Reading time ( words)
Supported by the Australian Department of Industry, Science, Energy and Resources, Curtin University has developed a new battery technology, not only to bring down the cost of energy storage, but also to help the technology become more sustainable and environmentally friendly. The technology does not include any rare earth elements and does not consume any of our planet's resources.
The Swedish battery technology development company TEXEL Energy Storage AB (TEXEL) and Curtin University in Perth have now signed an agreement to develop the new thermochemical energy storage / battery technology, with focus on commercialisation.
The energy storage market is one of the fastest growing, and a low-cost storage technology, in combination with renewable energy like wind and solar, is the key to turning away from fossil fuels and to create a renewable and sustainable future.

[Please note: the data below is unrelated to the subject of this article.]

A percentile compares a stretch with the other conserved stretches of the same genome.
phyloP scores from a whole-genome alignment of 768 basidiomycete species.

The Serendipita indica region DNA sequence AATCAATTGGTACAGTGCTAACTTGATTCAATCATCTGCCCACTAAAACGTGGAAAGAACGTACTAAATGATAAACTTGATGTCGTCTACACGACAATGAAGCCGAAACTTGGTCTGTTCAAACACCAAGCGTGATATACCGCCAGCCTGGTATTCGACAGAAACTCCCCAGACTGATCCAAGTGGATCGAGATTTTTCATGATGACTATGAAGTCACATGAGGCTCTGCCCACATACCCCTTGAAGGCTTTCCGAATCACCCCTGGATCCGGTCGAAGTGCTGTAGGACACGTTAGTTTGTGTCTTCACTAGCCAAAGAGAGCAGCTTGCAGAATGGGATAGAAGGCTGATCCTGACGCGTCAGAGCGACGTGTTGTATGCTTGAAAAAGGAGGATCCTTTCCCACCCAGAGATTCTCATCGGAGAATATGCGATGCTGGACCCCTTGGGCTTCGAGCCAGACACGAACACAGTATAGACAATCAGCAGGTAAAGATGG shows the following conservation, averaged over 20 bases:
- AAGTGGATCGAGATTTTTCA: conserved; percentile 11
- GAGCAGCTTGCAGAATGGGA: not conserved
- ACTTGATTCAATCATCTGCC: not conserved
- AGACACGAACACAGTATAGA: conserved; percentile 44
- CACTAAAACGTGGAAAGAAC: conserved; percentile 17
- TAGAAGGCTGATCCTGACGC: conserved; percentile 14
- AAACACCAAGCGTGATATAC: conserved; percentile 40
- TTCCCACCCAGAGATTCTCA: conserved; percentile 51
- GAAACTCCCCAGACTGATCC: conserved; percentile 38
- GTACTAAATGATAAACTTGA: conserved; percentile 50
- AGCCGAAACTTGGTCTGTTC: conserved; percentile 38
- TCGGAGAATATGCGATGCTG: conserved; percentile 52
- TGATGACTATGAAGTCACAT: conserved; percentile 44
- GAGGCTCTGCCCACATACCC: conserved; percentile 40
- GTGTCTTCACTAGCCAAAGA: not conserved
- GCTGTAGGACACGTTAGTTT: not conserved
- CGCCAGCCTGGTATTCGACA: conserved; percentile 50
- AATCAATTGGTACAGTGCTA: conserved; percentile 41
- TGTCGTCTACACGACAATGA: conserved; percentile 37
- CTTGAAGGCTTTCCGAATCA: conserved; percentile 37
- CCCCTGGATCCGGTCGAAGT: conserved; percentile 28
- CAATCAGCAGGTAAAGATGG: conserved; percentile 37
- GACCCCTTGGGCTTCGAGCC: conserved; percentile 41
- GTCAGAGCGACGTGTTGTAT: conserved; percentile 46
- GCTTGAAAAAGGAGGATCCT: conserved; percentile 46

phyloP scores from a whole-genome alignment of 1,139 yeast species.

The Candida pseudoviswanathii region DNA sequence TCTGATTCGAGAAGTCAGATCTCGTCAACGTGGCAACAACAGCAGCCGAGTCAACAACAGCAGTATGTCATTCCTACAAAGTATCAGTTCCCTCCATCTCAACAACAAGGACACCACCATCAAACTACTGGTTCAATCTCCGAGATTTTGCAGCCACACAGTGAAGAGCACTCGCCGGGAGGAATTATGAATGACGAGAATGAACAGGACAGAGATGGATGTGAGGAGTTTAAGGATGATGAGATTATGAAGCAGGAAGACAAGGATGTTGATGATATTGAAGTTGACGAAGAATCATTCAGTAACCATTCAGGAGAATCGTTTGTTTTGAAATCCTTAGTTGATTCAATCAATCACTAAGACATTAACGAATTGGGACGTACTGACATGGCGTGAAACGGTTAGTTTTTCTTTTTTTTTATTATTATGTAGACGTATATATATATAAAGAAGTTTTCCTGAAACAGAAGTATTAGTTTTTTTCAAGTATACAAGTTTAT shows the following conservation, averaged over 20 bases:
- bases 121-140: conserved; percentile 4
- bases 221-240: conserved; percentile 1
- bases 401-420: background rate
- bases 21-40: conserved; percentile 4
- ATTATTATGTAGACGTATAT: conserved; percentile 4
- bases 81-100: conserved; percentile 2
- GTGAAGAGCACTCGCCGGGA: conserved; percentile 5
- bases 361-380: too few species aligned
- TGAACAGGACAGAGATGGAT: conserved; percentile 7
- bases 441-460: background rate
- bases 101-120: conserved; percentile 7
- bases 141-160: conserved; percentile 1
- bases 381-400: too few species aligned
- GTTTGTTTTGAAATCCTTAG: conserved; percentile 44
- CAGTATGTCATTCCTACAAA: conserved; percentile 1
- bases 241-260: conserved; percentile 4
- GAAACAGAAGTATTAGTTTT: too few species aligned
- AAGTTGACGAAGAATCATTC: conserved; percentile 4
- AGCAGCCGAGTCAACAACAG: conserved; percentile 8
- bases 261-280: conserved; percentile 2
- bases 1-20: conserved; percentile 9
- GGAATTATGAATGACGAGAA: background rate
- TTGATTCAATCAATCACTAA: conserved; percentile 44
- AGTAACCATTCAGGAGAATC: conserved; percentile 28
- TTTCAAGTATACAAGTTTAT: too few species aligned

"The collaboration with Curtin University adds important knowledge and intellectual property to our existing energy storage development program, and will dramatically decrease the time of our commercialisation and industrialisation process," said Lars Jacobsson, CEO of TEXEL Energy Storage.
The Curtin University and TEXEL collaboration began in 2018 and was formalised in late 2019, when Curtin was awarded a Global Innovation Linkage (GIL) grant.
"This new technology provides us with a more cost-effective and efficient way to store energy as heat to produce electrical energy, without being heavily reliant on typical battery materials such as lithium and cobalt. We are delighted to enter this new phase of our collaboration with TEXEL and look forward to working closely with their team on the commercialisation of the this technology," said Professor Craig Buckley from Curtin's School of Electrical Engineering, Computing and Mathematical Sciences.